sections on specific art media, with guidelines for creating a studio explo-
ration with each medium. Here’s how each art exploration is organized:
k Materials: a list of the materials that you’ll need for the art explora-
tion and for cleanup. You’ll likely invent your own systems and strate-
gies over time; these suggestions are to get you started.

k Setting Up the Studio: suggestions for how to arrange the materials
and set the table for the exploration. I encourage you to set up the stu-
dio for children’s first encounter with an art medium. Then during each
following encounter with that medium, coach the children about how
they can set up the work space for themselves. This invites the children
to claim the studio and the art materials as their own.

When you set the table with a work space for each child, include
a work space for yourself. If space is tight around the table, group a
set of materials on a tray that you can set on your lap, or tuck a set of
materials on a nearby shelf to pull onto the corner of the table for your
own use during the exploration. This lets you explore the materials
alongside the children and also gives you a set of materials to use for
demonstration. k Exploring and Creating: steps to follow, questions to pose, aspects of
an art medium to emphasize as you introduce and explore an art medi-
um with the children. You’ll find a lot of detail and very specific sugges-
tions about how to move through an exploration. The intention is to
help you get launched into art exploration by giving you a clear starting
place. I expect that you’ll revise and reconfigure these suggestions over
time as you invent your way into your own studio practices.

In this section, you’ll also find many examples of things you might
say to children during an art exploration. This isn’t intended as a script
to follow word for word, but as an example of how to talk with young
children about the art medium in a way that invites exploration, re-
flection, and collaboration. You’ll find your own voice as you become at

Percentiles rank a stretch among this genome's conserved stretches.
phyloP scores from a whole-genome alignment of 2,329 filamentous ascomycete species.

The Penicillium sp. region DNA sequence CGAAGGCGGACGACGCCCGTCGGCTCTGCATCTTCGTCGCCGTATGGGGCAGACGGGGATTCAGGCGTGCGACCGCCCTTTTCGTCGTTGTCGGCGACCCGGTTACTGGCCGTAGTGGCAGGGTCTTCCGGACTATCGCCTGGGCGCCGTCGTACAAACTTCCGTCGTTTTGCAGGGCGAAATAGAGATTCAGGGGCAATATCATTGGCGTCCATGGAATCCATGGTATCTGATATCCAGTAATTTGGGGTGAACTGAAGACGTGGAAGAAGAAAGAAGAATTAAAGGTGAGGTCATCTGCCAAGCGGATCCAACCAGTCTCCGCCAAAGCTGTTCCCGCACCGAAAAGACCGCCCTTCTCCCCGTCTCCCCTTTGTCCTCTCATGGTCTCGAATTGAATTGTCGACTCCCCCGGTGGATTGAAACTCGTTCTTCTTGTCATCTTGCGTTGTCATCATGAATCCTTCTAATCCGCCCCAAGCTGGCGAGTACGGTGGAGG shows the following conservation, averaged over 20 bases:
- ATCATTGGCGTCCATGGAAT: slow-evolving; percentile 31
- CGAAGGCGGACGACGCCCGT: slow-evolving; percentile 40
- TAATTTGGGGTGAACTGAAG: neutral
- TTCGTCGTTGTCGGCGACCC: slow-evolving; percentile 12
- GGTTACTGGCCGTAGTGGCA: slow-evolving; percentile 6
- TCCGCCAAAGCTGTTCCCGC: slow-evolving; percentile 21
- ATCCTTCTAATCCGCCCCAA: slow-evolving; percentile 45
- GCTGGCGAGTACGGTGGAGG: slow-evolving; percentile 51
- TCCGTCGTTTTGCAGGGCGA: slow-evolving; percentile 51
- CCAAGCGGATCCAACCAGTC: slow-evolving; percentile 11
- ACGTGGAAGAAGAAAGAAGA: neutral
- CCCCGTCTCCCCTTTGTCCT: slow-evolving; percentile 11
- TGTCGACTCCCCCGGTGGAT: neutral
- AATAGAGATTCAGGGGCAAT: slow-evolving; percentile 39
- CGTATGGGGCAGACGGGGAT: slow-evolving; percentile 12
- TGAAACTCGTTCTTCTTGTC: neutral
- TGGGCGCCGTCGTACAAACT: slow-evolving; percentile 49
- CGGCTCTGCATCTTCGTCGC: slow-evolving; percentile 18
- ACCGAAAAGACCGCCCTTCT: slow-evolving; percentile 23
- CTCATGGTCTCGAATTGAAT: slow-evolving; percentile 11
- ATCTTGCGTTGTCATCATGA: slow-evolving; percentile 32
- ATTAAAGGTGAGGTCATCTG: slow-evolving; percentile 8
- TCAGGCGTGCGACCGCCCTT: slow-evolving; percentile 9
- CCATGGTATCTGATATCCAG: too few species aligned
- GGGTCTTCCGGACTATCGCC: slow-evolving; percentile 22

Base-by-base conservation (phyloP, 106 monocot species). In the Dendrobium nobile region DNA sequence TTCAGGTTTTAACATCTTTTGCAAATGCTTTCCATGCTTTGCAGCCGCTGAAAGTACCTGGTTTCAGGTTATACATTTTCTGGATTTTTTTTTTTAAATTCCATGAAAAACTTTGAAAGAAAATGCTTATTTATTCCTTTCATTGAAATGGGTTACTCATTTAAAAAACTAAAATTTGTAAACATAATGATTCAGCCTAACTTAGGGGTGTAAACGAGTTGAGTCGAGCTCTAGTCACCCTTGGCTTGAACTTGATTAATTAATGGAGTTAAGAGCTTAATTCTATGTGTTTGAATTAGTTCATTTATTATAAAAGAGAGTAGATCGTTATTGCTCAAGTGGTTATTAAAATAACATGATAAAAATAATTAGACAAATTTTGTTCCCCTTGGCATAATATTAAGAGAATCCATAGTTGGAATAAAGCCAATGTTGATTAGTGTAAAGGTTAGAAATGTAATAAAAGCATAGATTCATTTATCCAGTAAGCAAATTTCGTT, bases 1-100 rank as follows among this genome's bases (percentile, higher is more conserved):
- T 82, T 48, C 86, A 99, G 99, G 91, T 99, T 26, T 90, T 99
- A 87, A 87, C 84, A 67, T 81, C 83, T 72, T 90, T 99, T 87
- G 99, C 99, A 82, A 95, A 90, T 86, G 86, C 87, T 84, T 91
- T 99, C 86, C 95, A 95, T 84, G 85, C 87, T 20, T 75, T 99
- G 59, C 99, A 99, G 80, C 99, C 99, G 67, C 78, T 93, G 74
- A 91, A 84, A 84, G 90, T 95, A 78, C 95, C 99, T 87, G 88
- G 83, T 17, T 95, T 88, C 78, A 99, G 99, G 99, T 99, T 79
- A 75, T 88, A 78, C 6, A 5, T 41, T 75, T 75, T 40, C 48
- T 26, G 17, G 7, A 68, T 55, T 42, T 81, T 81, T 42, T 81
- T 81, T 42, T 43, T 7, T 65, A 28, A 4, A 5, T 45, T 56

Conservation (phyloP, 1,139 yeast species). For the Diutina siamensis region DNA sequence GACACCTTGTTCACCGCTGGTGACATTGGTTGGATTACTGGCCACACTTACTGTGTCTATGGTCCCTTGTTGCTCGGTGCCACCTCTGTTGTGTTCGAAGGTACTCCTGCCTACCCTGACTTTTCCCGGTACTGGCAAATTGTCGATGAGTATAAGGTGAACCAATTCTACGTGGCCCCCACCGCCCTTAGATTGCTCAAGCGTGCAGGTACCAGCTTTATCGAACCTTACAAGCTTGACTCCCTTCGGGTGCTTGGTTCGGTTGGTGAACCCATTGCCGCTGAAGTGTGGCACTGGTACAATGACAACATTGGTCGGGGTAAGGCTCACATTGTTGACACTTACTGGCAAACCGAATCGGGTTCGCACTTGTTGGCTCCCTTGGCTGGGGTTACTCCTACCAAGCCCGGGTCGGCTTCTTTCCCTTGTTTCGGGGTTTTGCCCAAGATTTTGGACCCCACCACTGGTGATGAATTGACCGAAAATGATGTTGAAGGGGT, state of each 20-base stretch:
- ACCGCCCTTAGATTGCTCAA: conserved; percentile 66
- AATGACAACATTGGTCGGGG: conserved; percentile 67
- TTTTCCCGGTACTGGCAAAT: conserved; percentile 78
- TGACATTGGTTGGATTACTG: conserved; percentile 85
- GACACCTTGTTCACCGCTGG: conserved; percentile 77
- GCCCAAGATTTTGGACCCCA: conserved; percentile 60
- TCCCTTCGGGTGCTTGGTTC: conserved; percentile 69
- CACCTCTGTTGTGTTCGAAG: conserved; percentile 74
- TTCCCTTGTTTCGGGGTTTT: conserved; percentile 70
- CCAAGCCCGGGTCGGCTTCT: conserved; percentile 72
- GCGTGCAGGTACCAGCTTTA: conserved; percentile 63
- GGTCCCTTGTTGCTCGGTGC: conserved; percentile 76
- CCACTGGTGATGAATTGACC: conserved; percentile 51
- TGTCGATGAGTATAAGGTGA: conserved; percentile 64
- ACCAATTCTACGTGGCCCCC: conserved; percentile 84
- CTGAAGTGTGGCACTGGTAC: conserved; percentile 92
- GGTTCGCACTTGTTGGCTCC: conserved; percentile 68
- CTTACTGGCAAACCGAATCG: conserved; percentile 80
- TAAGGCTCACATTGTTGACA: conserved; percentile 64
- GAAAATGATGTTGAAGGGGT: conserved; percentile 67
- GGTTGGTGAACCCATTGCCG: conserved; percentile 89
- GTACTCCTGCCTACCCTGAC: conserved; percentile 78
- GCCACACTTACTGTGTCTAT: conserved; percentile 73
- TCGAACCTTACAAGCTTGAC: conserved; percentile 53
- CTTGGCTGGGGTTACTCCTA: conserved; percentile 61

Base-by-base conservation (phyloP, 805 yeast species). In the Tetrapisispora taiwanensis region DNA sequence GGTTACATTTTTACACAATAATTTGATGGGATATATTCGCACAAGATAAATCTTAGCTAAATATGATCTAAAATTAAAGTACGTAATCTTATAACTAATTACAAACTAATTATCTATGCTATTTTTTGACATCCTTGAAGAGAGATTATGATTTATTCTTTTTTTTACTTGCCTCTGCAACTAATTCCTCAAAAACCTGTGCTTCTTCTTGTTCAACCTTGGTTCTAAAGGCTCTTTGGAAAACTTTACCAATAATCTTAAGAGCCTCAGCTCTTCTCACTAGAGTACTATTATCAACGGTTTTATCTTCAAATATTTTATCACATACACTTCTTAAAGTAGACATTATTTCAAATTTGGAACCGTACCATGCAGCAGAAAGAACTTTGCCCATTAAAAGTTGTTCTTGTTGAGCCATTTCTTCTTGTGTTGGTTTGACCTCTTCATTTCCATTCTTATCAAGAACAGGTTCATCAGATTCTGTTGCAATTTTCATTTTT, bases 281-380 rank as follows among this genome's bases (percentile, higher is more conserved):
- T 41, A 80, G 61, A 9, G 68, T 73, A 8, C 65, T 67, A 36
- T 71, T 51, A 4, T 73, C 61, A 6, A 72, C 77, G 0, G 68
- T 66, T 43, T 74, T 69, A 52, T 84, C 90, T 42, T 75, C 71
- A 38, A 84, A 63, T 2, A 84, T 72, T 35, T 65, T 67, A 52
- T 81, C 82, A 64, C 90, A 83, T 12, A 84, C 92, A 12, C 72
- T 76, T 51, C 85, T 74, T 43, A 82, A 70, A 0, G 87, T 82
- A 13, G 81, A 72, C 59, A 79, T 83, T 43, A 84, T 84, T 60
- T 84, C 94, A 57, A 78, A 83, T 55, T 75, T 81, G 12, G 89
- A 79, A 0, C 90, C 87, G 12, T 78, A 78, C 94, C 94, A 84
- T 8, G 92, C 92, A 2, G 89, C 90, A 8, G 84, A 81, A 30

home in the studio and with the art media.

k Cleanup: a few simple suggestions about how to coach children about
the immediate cleanup of an art medium. Again, please adapt these to
fit your specific context.

k Documentation and Display: suggestions for how you might focus
your written documentation and display about the art exploration. In
this section, you’ll find a sample of written documentation from my
teaching experiences. I share these as examples of how we can com-
municate with families about the dispositions and skills that young
children acquire during art studio experiences and how we can create a
history for the children of their work in the studio.

k Ways to Build on This Exploration: suggestions for how you might
use this art medium to expand children’s learning and to strengthen
their relationships with one another.

COPYRIGHTED MATERIAL General Guidelines for Studio Explorations 43

reflection questions Inventing Your Own Studio Practices
How did children use this medium?
Was their focus primarily sensory? Did they
venture into representational work?
What seemed to get in the way for the children
or to detract from this experience:
k Skills children needed, but didn’t have?
k The setup or the materials?
k The cleanup process?
What worked well for you as you guided the
exploration in terms of
k the language you used to describe the
materials? suggestions and guidance you offered?
k k questions you asked?
k notes and photographs you collected?
What didn’t work well for you during
the exploration process? What
adjustments did you make?
What did you learn about the children’s styles
of exploring? About their ways
of navigating challenges?
About their competencies?
What did you learn about your style of
exploring? About your way of navigating
challenges? About your competencies?
What new insights do you have
about this art medium?
What might the children want to
do next with this medium?
What do you want to remember the next time
you work with this medium?
What questions do you want to ask another
teacher about this medium?
From The Language of Art by Ann Pelo, © 2017. Published by Redleaf Press, This page may be reproduced for classroom use only.

44 Chapter 1